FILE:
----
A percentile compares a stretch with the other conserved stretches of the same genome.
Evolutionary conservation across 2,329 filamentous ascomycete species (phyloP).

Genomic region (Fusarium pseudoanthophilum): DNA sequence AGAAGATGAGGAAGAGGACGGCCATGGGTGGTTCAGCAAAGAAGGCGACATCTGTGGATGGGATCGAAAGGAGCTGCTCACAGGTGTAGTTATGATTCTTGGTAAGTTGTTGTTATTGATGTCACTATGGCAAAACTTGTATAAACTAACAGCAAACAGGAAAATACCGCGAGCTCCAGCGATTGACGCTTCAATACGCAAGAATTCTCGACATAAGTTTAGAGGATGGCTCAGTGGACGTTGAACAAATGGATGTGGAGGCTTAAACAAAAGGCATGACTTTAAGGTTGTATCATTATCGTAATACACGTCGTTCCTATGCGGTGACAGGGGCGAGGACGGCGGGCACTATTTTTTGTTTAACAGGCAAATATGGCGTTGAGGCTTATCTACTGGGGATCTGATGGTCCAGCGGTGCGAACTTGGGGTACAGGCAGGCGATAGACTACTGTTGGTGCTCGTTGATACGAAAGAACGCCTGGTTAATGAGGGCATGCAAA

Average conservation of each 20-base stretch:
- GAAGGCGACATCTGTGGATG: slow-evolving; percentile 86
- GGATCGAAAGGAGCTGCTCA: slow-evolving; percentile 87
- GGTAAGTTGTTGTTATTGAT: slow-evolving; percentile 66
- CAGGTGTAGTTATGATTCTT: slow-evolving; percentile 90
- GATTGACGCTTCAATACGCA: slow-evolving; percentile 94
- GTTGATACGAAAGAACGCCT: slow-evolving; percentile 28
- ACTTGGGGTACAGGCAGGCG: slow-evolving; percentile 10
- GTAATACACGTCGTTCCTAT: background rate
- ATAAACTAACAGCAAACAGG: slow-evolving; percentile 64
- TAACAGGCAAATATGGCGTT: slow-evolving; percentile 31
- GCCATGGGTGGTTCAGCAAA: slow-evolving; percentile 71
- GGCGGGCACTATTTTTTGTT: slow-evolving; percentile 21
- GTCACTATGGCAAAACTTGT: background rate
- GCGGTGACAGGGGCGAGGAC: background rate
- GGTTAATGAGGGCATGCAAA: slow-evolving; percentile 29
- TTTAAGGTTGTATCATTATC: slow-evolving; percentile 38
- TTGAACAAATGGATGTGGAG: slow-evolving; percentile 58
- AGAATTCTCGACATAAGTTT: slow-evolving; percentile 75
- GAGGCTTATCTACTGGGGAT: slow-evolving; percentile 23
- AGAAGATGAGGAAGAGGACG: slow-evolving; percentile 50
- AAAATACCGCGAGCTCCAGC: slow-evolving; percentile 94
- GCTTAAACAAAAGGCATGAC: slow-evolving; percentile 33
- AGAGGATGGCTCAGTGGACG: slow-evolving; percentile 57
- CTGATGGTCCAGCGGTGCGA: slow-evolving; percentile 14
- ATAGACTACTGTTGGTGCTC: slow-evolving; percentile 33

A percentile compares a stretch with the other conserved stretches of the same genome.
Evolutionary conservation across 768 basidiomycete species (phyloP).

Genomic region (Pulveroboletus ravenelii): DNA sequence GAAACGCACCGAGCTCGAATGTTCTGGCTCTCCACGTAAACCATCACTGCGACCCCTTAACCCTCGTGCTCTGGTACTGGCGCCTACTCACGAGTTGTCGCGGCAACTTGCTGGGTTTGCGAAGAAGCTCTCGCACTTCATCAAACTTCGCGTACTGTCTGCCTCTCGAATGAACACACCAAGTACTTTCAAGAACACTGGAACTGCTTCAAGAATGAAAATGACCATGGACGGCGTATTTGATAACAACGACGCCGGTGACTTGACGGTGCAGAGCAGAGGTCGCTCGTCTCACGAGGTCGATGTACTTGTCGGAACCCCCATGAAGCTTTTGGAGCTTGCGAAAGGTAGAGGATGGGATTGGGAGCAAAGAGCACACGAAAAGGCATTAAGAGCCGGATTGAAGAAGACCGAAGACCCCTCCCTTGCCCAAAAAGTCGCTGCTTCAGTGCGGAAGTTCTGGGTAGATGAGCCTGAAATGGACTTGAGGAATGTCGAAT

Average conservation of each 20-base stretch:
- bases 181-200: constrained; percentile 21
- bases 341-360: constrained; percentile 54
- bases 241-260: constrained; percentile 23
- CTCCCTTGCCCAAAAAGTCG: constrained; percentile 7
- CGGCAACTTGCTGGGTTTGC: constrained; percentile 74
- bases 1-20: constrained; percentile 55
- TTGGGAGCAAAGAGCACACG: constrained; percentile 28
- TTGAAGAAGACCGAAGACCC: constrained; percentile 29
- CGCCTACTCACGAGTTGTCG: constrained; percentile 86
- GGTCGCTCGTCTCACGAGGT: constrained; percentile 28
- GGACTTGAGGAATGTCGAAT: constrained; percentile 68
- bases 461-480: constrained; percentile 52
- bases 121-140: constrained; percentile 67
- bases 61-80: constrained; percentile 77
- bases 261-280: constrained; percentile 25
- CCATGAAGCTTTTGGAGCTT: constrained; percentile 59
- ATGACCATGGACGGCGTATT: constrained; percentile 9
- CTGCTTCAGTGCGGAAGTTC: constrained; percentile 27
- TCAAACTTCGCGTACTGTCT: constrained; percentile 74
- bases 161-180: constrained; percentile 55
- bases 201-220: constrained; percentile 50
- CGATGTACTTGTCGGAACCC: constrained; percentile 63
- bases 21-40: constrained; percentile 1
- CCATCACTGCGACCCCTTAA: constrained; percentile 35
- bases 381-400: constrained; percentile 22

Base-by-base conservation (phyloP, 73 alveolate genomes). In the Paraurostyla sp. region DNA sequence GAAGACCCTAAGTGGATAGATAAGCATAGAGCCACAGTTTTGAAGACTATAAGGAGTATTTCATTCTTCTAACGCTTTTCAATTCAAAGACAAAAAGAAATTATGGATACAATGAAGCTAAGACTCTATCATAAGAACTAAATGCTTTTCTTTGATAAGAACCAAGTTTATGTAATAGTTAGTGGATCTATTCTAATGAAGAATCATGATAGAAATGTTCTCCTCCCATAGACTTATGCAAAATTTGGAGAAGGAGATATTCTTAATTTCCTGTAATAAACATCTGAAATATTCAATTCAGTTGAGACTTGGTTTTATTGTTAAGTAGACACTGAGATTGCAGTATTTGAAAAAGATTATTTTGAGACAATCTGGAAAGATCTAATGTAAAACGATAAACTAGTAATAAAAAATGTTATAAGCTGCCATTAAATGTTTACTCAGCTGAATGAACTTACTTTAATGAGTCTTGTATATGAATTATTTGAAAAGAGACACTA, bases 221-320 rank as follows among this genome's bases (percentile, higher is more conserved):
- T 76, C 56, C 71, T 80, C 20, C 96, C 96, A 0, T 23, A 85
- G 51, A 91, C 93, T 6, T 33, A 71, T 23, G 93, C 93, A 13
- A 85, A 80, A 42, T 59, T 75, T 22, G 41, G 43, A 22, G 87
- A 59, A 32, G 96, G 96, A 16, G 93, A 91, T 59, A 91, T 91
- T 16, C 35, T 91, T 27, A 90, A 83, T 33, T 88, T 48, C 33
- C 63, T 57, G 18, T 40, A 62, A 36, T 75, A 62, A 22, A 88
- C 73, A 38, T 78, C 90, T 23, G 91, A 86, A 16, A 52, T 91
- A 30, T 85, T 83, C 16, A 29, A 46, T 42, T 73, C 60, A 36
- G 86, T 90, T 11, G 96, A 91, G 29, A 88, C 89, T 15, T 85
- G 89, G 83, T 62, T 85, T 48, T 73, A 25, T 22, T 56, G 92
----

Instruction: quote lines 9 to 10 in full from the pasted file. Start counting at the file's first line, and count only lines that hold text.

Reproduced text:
- GATTGACGCTTCAATACGCA: slow-evolving; percentile 94
- GTTGATACGAAAGAACGCCT: slow-evolving; percentile 28